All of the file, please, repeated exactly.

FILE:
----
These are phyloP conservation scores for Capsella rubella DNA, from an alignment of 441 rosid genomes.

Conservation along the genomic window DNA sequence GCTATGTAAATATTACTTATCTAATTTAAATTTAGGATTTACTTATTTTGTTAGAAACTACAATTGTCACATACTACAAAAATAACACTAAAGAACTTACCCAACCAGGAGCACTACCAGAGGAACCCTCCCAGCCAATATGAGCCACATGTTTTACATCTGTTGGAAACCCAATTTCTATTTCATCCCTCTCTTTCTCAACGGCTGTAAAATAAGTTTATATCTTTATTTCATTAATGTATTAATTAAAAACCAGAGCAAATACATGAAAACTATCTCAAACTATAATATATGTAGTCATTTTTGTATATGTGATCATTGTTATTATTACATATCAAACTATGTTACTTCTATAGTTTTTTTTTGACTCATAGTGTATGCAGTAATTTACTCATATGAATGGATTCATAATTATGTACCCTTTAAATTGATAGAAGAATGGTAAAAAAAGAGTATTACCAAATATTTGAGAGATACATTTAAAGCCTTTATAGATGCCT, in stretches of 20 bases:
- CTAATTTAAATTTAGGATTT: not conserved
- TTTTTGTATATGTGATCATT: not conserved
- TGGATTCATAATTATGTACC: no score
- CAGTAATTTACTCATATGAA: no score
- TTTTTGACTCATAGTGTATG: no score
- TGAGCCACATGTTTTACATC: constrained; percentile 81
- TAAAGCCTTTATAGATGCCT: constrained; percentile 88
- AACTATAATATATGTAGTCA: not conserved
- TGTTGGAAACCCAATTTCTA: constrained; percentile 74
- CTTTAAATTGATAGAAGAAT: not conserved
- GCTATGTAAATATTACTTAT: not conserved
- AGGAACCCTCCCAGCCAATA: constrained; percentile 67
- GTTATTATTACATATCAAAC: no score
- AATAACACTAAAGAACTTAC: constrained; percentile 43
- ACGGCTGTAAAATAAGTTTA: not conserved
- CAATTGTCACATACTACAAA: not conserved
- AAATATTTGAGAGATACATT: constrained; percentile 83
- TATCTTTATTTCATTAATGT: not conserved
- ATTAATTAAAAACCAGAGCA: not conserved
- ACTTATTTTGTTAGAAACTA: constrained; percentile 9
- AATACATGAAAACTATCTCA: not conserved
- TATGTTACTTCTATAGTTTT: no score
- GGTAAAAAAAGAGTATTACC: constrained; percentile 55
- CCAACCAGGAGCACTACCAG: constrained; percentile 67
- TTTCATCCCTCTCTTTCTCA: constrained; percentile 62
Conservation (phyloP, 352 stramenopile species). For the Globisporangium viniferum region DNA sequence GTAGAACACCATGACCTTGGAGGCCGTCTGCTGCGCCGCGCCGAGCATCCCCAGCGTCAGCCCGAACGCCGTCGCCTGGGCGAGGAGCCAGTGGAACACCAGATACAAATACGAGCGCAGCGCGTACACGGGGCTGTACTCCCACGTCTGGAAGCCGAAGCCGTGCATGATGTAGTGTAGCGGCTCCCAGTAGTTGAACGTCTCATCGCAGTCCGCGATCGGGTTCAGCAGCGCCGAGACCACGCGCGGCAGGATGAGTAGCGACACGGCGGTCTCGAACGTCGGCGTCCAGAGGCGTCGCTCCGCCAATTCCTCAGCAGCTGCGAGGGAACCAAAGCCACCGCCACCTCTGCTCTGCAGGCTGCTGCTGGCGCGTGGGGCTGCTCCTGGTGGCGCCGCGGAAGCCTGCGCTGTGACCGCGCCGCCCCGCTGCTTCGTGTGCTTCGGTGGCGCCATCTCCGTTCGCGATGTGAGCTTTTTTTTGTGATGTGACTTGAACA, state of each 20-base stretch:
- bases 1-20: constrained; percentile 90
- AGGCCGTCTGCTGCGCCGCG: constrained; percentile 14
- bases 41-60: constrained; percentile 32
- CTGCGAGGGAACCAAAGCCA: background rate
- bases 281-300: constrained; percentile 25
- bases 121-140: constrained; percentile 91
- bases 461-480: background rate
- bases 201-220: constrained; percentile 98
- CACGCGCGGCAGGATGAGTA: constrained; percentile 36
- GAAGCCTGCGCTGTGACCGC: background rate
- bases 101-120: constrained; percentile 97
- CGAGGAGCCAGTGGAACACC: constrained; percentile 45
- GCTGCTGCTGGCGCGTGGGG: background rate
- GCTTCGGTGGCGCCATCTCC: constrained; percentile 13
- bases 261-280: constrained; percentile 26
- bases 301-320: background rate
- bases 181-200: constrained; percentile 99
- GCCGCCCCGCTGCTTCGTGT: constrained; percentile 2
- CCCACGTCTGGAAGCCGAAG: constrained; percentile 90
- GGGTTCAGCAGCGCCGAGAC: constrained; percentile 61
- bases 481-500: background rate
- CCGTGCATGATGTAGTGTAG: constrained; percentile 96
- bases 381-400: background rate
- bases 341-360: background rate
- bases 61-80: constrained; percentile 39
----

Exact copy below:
These are phyloP conservation scores for Capsella rubella DNA, from an alignment of 441 rosid genomes.

Conservation along the genomic window DNA sequence GCTATGTAAATATTACTTATCTAATTTAAATTTAGGATTTACTTATTTTGTTAGAAACTACAATTGTCACATACTACAAAAATAACACTAAAGAACTTACCCAACCAGGAGCACTACCAGAGGAACCCTCCCAGCCAATATGAGCCACATGTTTTACATCTGTTGGAAACCCAATTTCTATTTCATCCCTCTCTTTCTCAACGGCTGTAAAATAAGTTTATATCTTTATTTCATTAATGTATTAATTAAAAACCAGAGCAAATACATGAAAACTATCTCAAACTATAATATATGTAGTCATTTTTGTATATGTGATCATTGTTATTATTACATATCAAACTATGTTACTTCTATAGTTTTTTTTTGACTCATAGTGTATGCAGTAATTTACTCATATGAATGGATTCATAATTATGTACCCTTTAAATTGATAGAAGAATGGTAAAAAAAGAGTATTACCAAATATTTGAGAGATACATTTAAAGCCTTTATAGATGCCT, in stretches of 20 bases:
- CTAATTTAAATTTAGGATTT: not conserved
- TTTTTGTATATGTGATCATT: not conserved
- TGGATTCATAATTATGTACC: no score
- CAGTAATTTACTCATATGAA: no score
- TTTTTGACTCATAGTGTATG: no score
- TGAGCCACATGTTTTACATC: constrained; percentile 81
- TAAAGCCTTTATAGATGCCT: constrained; percentile 88
- AACTATAATATATGTAGTCA: not conserved
- TGTTGGAAACCCAATTTCTA: constrained; percentile 74
- CTTTAAATTGATAGAAGAAT: not conserved
- GCTATGTAAATATTACTTAT: not conserved
- AGGAACCCTCCCAGCCAATA: constrained; percentile 67
- GTTATTATTACATATCAAAC: no score
- AATAACACTAAAGAACTTAC: constrained; percentile 43
- ACGGCTGTAAAATAAGTTTA: not conserved
- CAATTGTCACATACTACAAA: not conserved
- AAATATTTGAGAGATACATT: constrained; percentile 83
- TATCTTTATTTCATTAATGT: not conserved
- ATTAATTAAAAACCAGAGCA: not conserved
- ACTTATTTTGTTAGAAACTA: constrained; percentile 9
- AATACATGAAAACTATCTCA: not conserved
- TATGTTACTTCTATAGTTTT: no score
- GGTAAAAAAAGAGTATTACC: constrained; percentile 55
- CCAACCAGGAGCACTACCAG: constrained; percentile 67
- TTTCATCCCTCTCTTTCTCA: constrained; percentile 62
Conservation (phyloP, 352 stramenopile species). For the Globisporangium viniferum region DNA sequence GTAGAACACCATGACCTTGGAGGCCGTCTGCTGCGCCGCGCCGAGCATCCCCAGCGTCAGCCCGAACGCCGTCGCCTGGGCGAGGAGCCAGTGGAACACCAGATACAAATACGAGCGCAGCGCGTACACGGGGCTGTACTCCCACGTCTGGAAGCCGAAGCCGTGCATGATGTAGTGTAGCGGCTCCCAGTAGTTGAACGTCTCATCGCAGTCCGCGATCGGGTTCAGCAGCGCCGAGACCACGCGCGGCAGGATGAGTAGCGACACGGCGGTCTCGAACGTCGGCGTCCAGAGGCGTCGCTCCGCCAATTCCTCAGCAGCTGCGAGGGAACCAAAGCCACCGCCACCTCTGCTCTGCAGGCTGCTGCTGGCGCGTGGGGCTGCTCCTGGTGGCGCCGCGGAAGCCTGCGCTGTGACCGCGCCGCCCCGCTGCTTCGTGTGCTTCGGTGGCGCCATCTCCGTTCGCGATGTGAGCTTTTTTTTGTGATGTGACTTGAACA, state of each 20-base stretch:
- bases 1-20: constrained; percentile 90
- AGGCCGTCTGCTGCGCCGCG: constrained; percentile 14
- bases 41-60: constrained; percentile 32
- CTGCGAGGGAACCAAAGCCA: background rate
- bases 281-300: constrained; percentile 25
- bases 121-140: constrained; percentile 91
- bases 461-480: background rate
- bases 201-220: constrained; percentile 98
- CACGCGCGGCAGGATGAGTA: constrained; percentile 36
- GAAGCCTGCGCTGTGACCGC: background rate
- bases 101-120: constrained; percentile 97
- CGAGGAGCCAGTGGAACACC: constrained; percentile 45
- GCTGCTGCTGGCGCGTGGGG: background rate
- GCTTCGGTGGCGCCATCTCC: constrained; percentile 13
- bases 261-280: constrained; percentile 26
- bases 301-320: background rate
- bases 181-200: constrained; percentile 99
- GCCGCCCCGCTGCTTCGTGT: constrained; percentile 2
- CCCACGTCTGGAAGCCGAAG: constrained; percentile 90
- GGGTTCAGCAGCGCCGAGAC: constrained; percentile 61
- bases 481-500: background rate
- CCGTGCATGATGTAGTGTAG: constrained; percentile 96
- bases 381-400: background rate
- bases 341-360: background rate
- bases 61-80: constrained; percentile 39